When the final section or syllable of a word is cut off, it's called an apocope. The word "photo" is an apocope of "photograph."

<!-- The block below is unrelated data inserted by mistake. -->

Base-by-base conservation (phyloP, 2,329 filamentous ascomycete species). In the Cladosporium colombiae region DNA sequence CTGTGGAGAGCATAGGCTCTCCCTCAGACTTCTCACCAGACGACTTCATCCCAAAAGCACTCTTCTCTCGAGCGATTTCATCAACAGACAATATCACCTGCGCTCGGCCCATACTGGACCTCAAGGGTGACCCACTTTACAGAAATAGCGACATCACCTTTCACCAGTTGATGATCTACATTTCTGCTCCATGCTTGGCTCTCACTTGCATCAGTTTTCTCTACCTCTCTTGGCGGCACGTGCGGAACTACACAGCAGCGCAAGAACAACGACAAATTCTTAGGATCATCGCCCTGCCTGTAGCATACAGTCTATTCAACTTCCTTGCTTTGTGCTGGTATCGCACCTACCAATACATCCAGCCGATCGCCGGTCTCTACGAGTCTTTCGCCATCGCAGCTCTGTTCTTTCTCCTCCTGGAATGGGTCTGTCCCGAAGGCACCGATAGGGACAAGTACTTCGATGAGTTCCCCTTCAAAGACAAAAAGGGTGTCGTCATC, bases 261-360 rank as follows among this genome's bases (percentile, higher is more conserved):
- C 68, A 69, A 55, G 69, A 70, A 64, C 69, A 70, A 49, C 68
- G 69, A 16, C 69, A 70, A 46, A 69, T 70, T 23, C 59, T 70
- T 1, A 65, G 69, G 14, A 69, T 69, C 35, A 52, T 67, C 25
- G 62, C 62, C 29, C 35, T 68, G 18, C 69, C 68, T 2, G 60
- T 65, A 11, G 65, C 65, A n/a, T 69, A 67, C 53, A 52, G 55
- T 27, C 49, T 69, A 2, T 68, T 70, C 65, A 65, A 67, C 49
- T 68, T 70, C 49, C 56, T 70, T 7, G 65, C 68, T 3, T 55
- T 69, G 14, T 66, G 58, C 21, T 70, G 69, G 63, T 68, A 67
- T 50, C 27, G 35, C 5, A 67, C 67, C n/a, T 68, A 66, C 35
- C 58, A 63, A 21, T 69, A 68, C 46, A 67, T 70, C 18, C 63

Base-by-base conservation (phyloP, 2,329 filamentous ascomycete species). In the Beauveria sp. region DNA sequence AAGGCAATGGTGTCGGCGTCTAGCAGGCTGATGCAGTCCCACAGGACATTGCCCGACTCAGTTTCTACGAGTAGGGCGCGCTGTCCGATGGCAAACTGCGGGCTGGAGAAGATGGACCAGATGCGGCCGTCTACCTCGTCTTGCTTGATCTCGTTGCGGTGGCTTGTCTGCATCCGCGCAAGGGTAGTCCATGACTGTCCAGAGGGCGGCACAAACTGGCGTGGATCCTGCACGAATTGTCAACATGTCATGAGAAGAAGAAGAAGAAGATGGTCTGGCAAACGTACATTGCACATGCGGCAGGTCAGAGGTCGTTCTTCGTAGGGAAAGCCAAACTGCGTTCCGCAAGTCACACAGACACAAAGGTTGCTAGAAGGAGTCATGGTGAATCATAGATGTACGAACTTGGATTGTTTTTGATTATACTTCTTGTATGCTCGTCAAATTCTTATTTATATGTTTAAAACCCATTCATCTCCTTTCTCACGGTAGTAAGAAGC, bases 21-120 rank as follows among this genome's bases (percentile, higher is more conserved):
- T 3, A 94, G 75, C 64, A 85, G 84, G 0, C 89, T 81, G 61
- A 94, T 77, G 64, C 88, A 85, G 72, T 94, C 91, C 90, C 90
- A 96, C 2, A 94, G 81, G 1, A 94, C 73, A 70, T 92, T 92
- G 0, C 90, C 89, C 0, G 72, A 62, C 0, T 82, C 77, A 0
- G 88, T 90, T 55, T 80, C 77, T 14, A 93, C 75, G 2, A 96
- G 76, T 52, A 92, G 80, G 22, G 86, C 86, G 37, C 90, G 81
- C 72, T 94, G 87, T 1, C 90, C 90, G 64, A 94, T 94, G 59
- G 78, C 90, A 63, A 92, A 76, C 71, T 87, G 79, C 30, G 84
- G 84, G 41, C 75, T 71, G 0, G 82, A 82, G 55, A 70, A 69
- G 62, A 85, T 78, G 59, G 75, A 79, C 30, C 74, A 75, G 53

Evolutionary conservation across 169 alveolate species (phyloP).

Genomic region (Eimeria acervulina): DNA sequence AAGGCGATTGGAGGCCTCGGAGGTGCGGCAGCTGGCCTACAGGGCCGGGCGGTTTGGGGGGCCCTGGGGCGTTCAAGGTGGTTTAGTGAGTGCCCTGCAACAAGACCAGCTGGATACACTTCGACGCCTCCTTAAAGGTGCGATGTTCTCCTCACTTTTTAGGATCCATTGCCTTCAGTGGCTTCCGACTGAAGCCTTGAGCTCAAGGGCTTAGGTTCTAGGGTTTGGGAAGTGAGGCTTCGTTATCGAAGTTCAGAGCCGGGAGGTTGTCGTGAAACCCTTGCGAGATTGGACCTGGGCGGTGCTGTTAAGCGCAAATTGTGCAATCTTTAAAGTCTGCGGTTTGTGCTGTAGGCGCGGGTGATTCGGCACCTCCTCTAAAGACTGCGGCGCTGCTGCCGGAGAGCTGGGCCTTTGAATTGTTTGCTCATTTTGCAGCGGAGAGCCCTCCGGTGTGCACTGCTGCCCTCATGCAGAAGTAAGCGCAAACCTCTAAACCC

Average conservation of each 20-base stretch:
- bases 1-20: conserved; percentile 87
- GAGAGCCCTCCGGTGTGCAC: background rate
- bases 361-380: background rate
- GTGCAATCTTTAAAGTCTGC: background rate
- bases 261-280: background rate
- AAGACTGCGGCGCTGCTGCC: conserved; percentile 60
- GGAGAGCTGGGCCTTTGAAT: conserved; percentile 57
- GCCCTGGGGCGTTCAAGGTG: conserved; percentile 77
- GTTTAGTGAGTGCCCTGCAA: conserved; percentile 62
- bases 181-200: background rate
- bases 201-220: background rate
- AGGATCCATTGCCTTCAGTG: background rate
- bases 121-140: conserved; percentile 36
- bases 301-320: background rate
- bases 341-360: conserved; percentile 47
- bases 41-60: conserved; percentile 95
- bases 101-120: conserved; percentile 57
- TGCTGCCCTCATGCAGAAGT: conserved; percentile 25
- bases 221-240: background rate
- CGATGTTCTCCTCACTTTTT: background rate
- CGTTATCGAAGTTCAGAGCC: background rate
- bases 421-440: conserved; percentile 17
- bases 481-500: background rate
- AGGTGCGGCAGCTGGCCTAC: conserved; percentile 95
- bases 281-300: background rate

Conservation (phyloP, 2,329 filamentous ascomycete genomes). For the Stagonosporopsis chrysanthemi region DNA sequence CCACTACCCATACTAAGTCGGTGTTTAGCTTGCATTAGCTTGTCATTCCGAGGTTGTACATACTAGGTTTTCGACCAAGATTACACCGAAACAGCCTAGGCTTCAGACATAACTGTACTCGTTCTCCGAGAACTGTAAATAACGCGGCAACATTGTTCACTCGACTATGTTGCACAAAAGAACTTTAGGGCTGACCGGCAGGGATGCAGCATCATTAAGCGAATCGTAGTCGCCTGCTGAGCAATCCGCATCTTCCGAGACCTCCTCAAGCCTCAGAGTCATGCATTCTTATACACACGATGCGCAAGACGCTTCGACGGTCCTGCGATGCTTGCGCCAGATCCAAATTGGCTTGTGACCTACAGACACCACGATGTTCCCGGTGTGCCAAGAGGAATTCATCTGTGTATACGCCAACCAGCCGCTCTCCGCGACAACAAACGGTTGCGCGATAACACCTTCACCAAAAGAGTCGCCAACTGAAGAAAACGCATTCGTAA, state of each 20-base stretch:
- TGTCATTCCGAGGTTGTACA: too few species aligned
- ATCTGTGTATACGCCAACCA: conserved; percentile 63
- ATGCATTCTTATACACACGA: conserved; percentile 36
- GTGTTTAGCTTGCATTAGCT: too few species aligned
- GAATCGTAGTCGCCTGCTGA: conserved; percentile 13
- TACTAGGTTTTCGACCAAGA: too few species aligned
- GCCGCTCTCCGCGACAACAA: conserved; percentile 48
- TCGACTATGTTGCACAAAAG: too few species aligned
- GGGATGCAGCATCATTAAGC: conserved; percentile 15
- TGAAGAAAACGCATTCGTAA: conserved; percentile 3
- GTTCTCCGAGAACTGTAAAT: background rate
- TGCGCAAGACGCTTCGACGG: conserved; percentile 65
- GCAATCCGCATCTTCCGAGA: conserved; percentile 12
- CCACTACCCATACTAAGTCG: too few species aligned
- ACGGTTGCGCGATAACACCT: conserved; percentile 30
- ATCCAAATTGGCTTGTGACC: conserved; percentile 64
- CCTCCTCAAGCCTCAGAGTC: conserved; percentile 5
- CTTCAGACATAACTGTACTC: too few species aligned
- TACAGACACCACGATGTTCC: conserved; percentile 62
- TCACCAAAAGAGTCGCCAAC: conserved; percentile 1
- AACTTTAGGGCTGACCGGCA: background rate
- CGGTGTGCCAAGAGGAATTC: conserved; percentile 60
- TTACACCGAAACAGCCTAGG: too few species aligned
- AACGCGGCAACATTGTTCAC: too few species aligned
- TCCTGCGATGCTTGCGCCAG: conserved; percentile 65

While some apocopes appear in speech simply due to the way a person pronounces a word — saying mos instead of most, for example — most of them function more like nicknames for longer words. The now-common word zoo began as an apocope for zoological, and nearly everyone knows what you mean if you say obit instead of obituary. The word is rooted in the Greek apokoptein, "cutting off," from apo-, "away from," and koptein, "to cut."
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